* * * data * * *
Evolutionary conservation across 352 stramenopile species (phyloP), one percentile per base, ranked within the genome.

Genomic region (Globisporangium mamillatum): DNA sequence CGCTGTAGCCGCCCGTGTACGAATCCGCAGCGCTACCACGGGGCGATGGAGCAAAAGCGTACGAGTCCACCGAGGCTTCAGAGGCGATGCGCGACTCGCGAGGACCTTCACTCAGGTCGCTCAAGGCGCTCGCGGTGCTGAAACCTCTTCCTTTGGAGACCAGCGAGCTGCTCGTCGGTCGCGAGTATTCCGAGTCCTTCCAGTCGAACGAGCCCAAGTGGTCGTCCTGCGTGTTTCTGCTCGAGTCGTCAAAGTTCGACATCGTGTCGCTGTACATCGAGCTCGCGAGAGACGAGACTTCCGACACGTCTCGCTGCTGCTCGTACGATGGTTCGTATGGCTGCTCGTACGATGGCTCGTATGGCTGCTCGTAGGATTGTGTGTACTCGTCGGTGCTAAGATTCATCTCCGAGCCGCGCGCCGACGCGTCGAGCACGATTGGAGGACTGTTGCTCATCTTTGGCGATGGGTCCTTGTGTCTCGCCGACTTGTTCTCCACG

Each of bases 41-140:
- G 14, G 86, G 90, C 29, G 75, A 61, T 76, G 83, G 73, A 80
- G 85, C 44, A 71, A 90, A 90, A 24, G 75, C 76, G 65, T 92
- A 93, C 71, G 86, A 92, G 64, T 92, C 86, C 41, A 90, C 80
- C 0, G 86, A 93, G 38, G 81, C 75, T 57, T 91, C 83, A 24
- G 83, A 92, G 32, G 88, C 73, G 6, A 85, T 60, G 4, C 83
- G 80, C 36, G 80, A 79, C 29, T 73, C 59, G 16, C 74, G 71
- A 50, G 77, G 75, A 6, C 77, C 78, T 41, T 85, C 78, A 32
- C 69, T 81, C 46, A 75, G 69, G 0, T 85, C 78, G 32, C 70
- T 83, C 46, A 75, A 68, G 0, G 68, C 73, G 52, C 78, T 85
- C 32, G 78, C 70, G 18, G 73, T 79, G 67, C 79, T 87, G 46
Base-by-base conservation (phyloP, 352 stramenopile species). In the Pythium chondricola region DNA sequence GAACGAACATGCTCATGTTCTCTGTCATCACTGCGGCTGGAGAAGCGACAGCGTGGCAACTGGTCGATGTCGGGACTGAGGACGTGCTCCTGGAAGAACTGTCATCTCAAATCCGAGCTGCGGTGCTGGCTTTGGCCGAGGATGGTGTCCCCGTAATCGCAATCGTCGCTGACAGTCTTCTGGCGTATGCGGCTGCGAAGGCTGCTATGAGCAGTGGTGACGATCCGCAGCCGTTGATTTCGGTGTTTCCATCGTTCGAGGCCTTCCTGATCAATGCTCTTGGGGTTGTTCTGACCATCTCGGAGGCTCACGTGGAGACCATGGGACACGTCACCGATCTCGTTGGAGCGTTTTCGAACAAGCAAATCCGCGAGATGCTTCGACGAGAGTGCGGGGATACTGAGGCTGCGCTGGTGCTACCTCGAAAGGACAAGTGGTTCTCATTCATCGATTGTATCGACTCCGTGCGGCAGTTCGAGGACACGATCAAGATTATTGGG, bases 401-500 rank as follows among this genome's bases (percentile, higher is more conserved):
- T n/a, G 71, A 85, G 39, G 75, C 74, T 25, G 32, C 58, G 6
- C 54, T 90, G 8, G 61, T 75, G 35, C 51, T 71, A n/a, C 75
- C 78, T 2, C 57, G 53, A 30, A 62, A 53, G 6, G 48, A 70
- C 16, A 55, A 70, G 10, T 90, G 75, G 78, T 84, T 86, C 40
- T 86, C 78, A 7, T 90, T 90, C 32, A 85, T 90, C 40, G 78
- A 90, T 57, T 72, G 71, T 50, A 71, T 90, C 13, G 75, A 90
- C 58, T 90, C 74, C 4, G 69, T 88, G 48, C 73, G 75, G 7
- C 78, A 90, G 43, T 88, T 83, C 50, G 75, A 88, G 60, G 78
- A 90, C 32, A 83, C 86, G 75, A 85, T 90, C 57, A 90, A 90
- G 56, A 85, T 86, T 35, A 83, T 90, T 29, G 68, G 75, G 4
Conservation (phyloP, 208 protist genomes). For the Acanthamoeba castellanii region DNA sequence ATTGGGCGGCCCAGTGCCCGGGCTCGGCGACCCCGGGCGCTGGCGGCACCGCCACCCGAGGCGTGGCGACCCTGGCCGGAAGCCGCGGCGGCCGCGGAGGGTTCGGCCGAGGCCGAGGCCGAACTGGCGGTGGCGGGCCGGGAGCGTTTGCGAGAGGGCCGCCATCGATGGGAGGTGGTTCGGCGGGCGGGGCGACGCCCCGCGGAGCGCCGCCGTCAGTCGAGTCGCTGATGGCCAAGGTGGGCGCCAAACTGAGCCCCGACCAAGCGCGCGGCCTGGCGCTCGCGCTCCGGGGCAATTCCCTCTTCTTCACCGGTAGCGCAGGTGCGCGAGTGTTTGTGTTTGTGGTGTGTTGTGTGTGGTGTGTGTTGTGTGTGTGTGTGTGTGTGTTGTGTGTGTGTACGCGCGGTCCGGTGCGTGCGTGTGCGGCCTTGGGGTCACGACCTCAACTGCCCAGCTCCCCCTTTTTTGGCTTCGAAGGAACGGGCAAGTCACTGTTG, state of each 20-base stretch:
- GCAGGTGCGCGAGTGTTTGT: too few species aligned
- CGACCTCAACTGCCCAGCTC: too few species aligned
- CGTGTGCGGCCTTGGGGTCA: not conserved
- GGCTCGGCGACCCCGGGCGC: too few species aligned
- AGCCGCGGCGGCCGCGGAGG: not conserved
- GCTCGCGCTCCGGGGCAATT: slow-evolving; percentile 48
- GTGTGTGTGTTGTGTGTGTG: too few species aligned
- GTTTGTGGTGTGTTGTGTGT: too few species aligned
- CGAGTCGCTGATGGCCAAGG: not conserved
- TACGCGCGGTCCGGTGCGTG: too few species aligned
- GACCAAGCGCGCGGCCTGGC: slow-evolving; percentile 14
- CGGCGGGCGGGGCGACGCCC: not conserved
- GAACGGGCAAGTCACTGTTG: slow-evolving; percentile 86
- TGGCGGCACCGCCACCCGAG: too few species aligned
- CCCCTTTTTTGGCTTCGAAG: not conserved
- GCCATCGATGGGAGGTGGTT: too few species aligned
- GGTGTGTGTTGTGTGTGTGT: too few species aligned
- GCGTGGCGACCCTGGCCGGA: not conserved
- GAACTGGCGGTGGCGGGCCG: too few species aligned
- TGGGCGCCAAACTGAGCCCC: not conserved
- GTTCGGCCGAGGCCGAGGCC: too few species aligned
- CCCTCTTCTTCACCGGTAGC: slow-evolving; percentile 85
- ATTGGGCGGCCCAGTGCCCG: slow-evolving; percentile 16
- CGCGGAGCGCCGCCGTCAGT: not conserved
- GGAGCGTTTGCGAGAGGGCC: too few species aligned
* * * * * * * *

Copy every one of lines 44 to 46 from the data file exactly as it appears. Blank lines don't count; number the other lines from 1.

- GAACTGGCGGTGGCGGGCCG: too few species aligned
- TGGGCGCCAAACTGAGCCCC: not conserved
- GTTCGGCCGAGGCCGAGGCC: too few species aligned